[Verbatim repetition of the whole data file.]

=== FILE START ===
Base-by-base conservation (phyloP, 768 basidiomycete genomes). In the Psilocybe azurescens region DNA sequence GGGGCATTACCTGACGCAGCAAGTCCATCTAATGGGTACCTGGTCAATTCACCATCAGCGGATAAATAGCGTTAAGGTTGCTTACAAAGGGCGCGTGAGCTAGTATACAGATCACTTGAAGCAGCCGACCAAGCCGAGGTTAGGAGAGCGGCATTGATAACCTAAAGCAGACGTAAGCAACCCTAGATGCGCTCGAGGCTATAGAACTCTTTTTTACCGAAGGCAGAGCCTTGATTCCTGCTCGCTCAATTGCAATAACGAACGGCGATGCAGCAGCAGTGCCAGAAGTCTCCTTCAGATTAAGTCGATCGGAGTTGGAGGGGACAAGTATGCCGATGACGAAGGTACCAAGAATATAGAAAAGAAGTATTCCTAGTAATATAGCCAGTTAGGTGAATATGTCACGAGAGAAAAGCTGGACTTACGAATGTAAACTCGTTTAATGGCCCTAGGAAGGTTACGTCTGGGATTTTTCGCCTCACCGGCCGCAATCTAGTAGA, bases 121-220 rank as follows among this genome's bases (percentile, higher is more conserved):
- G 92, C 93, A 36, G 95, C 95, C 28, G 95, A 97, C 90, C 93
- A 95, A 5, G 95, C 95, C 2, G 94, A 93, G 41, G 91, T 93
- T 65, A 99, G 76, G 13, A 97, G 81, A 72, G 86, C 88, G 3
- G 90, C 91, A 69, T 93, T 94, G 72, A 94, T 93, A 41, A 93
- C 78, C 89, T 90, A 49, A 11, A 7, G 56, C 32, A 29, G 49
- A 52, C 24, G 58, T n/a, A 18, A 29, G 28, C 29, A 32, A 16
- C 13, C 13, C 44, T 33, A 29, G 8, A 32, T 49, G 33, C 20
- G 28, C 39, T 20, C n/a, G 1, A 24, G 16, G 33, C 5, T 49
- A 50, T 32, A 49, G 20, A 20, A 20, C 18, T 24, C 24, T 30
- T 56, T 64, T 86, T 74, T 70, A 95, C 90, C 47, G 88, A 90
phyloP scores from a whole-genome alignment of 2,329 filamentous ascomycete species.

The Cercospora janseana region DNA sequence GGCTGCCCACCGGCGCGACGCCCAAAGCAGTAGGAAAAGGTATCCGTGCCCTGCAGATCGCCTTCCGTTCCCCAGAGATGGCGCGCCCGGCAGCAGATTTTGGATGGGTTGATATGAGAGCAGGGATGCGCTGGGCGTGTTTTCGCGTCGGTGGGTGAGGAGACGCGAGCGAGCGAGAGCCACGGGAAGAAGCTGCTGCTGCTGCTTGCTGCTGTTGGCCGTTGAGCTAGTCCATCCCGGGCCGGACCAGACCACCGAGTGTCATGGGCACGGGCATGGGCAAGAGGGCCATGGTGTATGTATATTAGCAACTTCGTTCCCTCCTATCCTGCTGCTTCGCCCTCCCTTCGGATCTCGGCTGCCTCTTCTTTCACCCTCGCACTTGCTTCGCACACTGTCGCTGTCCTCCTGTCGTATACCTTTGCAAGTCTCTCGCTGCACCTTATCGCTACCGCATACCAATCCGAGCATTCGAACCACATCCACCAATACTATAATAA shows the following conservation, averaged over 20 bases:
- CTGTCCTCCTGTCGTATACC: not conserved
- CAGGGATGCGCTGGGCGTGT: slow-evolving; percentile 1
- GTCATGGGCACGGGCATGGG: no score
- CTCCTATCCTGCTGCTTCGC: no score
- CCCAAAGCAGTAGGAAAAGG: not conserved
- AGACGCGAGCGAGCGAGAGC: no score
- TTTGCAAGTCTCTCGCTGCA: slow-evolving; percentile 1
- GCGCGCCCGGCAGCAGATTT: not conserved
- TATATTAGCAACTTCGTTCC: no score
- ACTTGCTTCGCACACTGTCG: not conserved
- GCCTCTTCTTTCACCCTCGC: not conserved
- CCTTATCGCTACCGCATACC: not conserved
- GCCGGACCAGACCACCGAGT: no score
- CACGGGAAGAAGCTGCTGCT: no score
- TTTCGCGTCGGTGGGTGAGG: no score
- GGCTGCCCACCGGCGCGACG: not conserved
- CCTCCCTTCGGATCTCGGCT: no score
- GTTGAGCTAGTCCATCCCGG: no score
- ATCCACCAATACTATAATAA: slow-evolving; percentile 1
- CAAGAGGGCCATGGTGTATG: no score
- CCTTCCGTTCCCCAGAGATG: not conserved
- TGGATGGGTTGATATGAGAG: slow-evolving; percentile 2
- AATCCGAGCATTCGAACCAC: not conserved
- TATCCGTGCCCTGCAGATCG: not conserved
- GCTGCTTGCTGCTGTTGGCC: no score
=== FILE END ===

Base-by-base conservation (phyloP, 768 basidiomycete genomes). In the Psilocybe azurescens region DNA sequence GGGGCATTACCTGACGCAGCAAGTCCATCTAATGGGTACCTGGTCAATTCACCATCAGCGGATAAATAGCGTTAAGGTTGCTTACAAAGGGCGCGTGAGCTAGTATACAGATCACTTGAAGCAGCCGACCAAGCCGAGGTTAGGAGAGCGGCATTGATAACCTAAAGCAGACGTAAGCAACCCTAGATGCGCTCGAGGCTATAGAACTCTTTTTTACCGAAGGCAGAGCCTTGATTCCTGCTCGCTCAATTGCAATAACGAACGGCGATGCAGCAGCAGTGCCAGAAGTCTCCTTCAGATTAAGTCGATCGGAGTTGGAGGGGACAAGTATGCCGATGACGAAGGTACCAAGAATATAGAAAAGAAGTATTCCTAGTAATATAGCCAGTTAGGTGAATATGTCACGAGAGAAAAGCTGGACTTACGAATGTAAACTCGTTTAATGGCCCTAGGAAGGTTACGTCTGGGATTTTTCGCCTCACCGGCCGCAATCTAGTAGA, bases 121-220 rank as follows among this genome's bases (percentile, higher is more conserved):
- G 92, C 93, A 36, G 95, C 95, C 28, G 95, A 97, C 90, C 93
- A 95, A 5, G 95, C 95, C 2, G 94, A 93, G 41, G 91, T 93
- T 65, A 99, G 76, G 13, A 97, G 81, A 72, G 86, C 88, G 3
- G 90, C 91, A 69, T 93, T 94, G 72, A 94, T 93, A 41, A 93
- C 78, C 89, T 90, A 49, A 11, A 7, G 56, C 32, A 29, G 49
- A 52, C 24, G 58, T n/a, A 18, A 29, G 28, C 29, A 32, A 16
- C 13, C 13, C 44, T 33, A 29, G 8, A 32, T 49, G 33, C 20
- G 28, C 39, T 20, C n/a, G 1, A 24, G 16, G 33, C 5, T 49
- A 50, T 32, A 49, G 20, A 20, A 20, C 18, T 24, C 24, T 30
- T 56, T 64, T 86, T 74, T 70, A 95, C 90, C 47, G 88, A 90
phyloP scores from a whole-genome alignment of 2,329 filamentous ascomycete species.

The Cercospora janseana region DNA sequence GGCTGCCCACCGGCGCGACGCCCAAAGCAGTAGGAAAAGGTATCCGTGCCCTGCAGATCGCCTTCCGTTCCCCAGAGATGGCGCGCCCGGCAGCAGATTTTGGATGGGTTGATATGAGAGCAGGGATGCGCTGGGCGTGTTTTCGCGTCGGTGGGTGAGGAGACGCGAGCGAGCGAGAGCCACGGGAAGAAGCTGCTGCTGCTGCTTGCTGCTGTTGGCCGTTGAGCTAGTCCATCCCGGGCCGGACCAGACCACCGAGTGTCATGGGCACGGGCATGGGCAAGAGGGCCATGGTGTATGTATATTAGCAACTTCGTTCCCTCCTATCCTGCTGCTTCGCCCTCCCTTCGGATCTCGGCTGCCTCTTCTTTCACCCTCGCACTTGCTTCGCACACTGTCGCTGTCCTCCTGTCGTATACCTTTGCAAGTCTCTCGCTGCACCTTATCGCTACCGCATACCAATCCGAGCATTCGAACCACATCCACCAATACTATAATAA shows the following conservation, averaged over 20 bases:
- CTGTCCTCCTGTCGTATACC: not conserved
- CAGGGATGCGCTGGGCGTGT: slow-evolving; percentile 1
- GTCATGGGCACGGGCATGGG: no score
- CTCCTATCCTGCTGCTTCGC: no score
- CCCAAAGCAGTAGGAAAAGG: not conserved
- AGACGCGAGCGAGCGAGAGC: no score
- TTTGCAAGTCTCTCGCTGCA: slow-evolving; percentile 1
- GCGCGCCCGGCAGCAGATTT: not conserved
- TATATTAGCAACTTCGTTCC: no score
- ACTTGCTTCGCACACTGTCG: not conserved
- GCCTCTTCTTTCACCCTCGC: not conserved
- CCTTATCGCTACCGCATACC: not conserved
- GCCGGACCAGACCACCGAGT: no score
- CACGGGAAGAAGCTGCTGCT: no score
- TTTCGCGTCGGTGGGTGAGG: no score
- GGCTGCCCACCGGCGCGACG: not conserved
- CCTCCCTTCGGATCTCGGCT: no score
- GTTGAGCTAGTCCATCCCGG: no score
- ATCCACCAATACTATAATAA: slow-evolving; percentile 1
- CAAGAGGGCCATGGTGTATG: no score
- CCTTCCGTTCCCCAGAGATG: not conserved
- TGGATGGGTTGATATGAGAG: slow-evolving; percentile 2
- AATCCGAGCATTCGAACCAC: not conserved
- TATCCGTGCCCTGCAGATCG: not conserved
- GCTGCTTGCTGCTGTTGGCC: no score